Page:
bum trail and bootprints in the snow leading to the pass - Hornstrandir - Iceland
Boot prints and what I took to be the imprint of a bum-slide on the climb to the pass

But I made it eventually

Me at Hafnarskard pass looking back towards Vei√įileysufj√∂r√įur - Hornstrandir - Iceland
Me at Hafnarskard pass looking back towards Vei√įileysufj√∂r√įur

and watched as the others struggled their way up.  I had no idea how Sean was going to manage carrying that enormous lens of his, but he eventually joined us and explained that he basically used it as a trekking pole all the way up!

Trekking companions making their way up to Hafnarskard pass through the snow - Hornstrandir - Iceland
Daniel (top) and Sean (bottom) struggling up the snow towards Hafnarskard pass

The view back to Vei√įileysufj√∂r√įur was amazing of course

View of Vei√įileysufj√∂r√įur from Hafnarskard pass - Hornstrandir-Iceland
Final view of Vei√įileysufj√∂r√įur from Hafnarskard pass

but it was also very exciting to see what lay ahead of us.  No surprises – it was another beautiful vista!

Me looking towards Hornvik from Hafnarsgard Pass - Hornstrandir - Iceland
Looking towards Hornvík, our destination, from Hafnasgard Pass

Hafnarskard Pass to Hornvík

We tucked ourselves behind a rocky ridge out of the wind to eat lunch, relax, soak up the sunshine (after all, it’s not often you get weather like this in Iceland!) and admire the views.  Then it was time to continue on to Hornv√≠k through the snow that lay on the northern side of the pass.

Trekking companions heading across the snow in the direction of Hornvík - Hornstrandir - Iceland
Daniel and Sean leading the way to Hornvík through the snow

My guess is that we were walking in snow for about 1/4 of the hike from Vei√įileysufj√∂r√įur to Hornv√≠k.  It wasn’t terribly deep for the most part but it was a little slushy, and again I’m very happy with my Lowa boots that kept my feet blissfully dry and warm ūüôā

slushy snow and great hiking boots
So happy with my waterproof boots!

We stopped for another rest much further down the slope, though really it was just an excuse to get the packs off and lie in the sun for a while.

Taking a break on the way to Hornvík - Hornstrandir - Iceland
Taking a break on the way to Hornvík

Not too long after, we reached a steep drop-off that revealed the river valley leading down to Hornv√≠k.

Amazing view of the bright green  river delta at Hornvík - Hornstrandir - Iceland
Amazingly green!

Wow!  We were not expecting such a verdantly green reveal, made even more so by the bright sunshine and blue skies!  Being photographers, we had a great time here playing with the composition of the river and small lakes as they punctuated this vibrancy.  

Water patterns in the green of the Hornvík river delta - Hornstrandir - Iceland
Nature is an artist

We could also see our home for the night – the Hornv√≠k campsite – which was located just past the yellow house on the edge of the inlet.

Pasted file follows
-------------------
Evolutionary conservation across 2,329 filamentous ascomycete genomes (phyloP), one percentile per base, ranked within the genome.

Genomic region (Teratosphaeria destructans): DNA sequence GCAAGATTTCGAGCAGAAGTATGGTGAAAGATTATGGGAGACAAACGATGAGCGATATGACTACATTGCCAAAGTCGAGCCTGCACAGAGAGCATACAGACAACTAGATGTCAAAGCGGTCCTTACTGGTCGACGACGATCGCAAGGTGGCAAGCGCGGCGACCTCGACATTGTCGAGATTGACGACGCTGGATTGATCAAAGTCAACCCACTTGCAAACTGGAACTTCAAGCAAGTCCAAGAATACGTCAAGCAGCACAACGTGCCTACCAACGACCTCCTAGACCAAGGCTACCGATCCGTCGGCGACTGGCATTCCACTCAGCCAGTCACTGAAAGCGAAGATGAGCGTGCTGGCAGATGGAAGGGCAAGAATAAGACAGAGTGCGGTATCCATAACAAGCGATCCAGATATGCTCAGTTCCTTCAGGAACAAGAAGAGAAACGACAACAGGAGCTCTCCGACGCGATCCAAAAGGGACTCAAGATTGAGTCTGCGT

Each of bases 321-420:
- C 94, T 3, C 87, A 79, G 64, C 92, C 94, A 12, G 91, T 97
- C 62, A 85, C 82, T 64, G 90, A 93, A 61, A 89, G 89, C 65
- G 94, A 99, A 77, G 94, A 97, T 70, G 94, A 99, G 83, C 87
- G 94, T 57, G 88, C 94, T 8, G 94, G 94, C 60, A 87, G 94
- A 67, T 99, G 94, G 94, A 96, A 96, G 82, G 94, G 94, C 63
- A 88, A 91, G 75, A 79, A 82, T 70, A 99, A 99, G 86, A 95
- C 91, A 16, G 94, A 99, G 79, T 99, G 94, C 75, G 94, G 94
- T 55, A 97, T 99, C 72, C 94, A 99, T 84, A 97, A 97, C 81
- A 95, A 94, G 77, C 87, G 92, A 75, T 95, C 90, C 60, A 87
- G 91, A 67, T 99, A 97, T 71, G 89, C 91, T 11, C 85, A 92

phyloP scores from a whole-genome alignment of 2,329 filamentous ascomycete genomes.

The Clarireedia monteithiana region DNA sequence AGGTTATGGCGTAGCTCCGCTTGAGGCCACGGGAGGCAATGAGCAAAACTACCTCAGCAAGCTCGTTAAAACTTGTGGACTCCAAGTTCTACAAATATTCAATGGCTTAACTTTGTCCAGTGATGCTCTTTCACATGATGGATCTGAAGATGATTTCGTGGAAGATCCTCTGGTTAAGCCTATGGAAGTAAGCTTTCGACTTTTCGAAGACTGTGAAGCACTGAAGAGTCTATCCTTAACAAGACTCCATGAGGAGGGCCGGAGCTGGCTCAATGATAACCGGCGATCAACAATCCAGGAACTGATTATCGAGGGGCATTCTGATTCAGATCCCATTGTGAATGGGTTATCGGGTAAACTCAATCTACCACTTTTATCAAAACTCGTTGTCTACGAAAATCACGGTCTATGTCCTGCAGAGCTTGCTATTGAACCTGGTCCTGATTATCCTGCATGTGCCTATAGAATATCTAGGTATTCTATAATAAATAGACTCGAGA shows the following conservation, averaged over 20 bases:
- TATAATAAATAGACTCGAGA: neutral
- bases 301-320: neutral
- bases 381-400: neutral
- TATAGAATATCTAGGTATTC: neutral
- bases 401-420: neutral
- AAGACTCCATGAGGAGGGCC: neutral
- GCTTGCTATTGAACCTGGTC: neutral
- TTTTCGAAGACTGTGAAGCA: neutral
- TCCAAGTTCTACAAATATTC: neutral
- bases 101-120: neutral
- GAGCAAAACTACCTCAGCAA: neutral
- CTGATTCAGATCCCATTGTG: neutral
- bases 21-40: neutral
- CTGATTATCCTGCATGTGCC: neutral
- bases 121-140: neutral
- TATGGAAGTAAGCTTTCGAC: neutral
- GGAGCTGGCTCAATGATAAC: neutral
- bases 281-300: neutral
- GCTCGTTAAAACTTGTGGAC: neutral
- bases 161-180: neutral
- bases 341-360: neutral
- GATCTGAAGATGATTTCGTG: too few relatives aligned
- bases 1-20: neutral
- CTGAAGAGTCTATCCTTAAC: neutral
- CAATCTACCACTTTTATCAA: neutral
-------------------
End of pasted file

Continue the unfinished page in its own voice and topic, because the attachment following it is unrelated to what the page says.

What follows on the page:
View of Hornvík campsite and the Horn - Hornstrandir - Iceland
The campsite is located just past the yellow house

The path became a little boggy as we descended into the valley, but we finally arrived.

Path and signs on the final stretch to Hornvík - Hornstrandir - Iceland
The final stretch…

Hornvík Campsite

Given that Hornv√≠k is the most popular destination in Hornstrandir, the campground is large and really well set up.  There is a bright orange emergency shelter (you don’t want to have to go hunting for it in an emergency), a sink, flush toilets, and a permanent Ranger station. When the Icelandic flag is flying, the Ranger is in ūüôā  

Images of infrastructure at Hornvík campsite - Hornstrandir - Iceland
The rangers station with flush toilets (top), fresh water (bottom-left) and the emergency shelter (bottom-right) at Hornvík campsite

It was here that I met the extremely helpful and lovely V√©steinn M√°r R√ļnarsson and talked him through my hiking plan for the next week.  He gave me updates on the status of the trails (especially pertaining to bogginess) and made several suggestions given I was wearing hiking boots and not gumboots ūüėÄ   He also had the latest best guess as to what the weather would do tomorrow…

Ranger at the rangers station at Hornvík campsite - Hornstrandir - Iceland
The ranger is in!

Armed with this information, I found a place to pitch my tent with an awesome view (it wasn’t difficult as there were only 7 people camping here this night), and went for a walk along the beach admiring “The Horn” where I would be heading tomorrow on my hike.

view of the horn from my tent - Hornvík campsite - Hornstrandir - Iceland
My view ūüôā

Million thanks to Sean and Daniel for hiking with me today!  Loved hanging out with you guys and I hope you have a ton of luck with your Arctic Fox photography!

My trekking companions for the day
Sean (left), Daniel (centre) and myself at Hornvík campsite

Trekking Information

Distance = 9.9km

Time taken = 7 hours and 20 minutes.  But probably 2 hours of that was spent chilling in the sunshine and taking photos ūüôā

Map

Basic map of the route from Movescount

Altitude Profile

Altitude profile of the route from Strava

Download track as .gpx

Read more about my solo trek in Hornstrandir

If this post has piqued your curiosity, read about the rest of my adventure in Hornstrandir: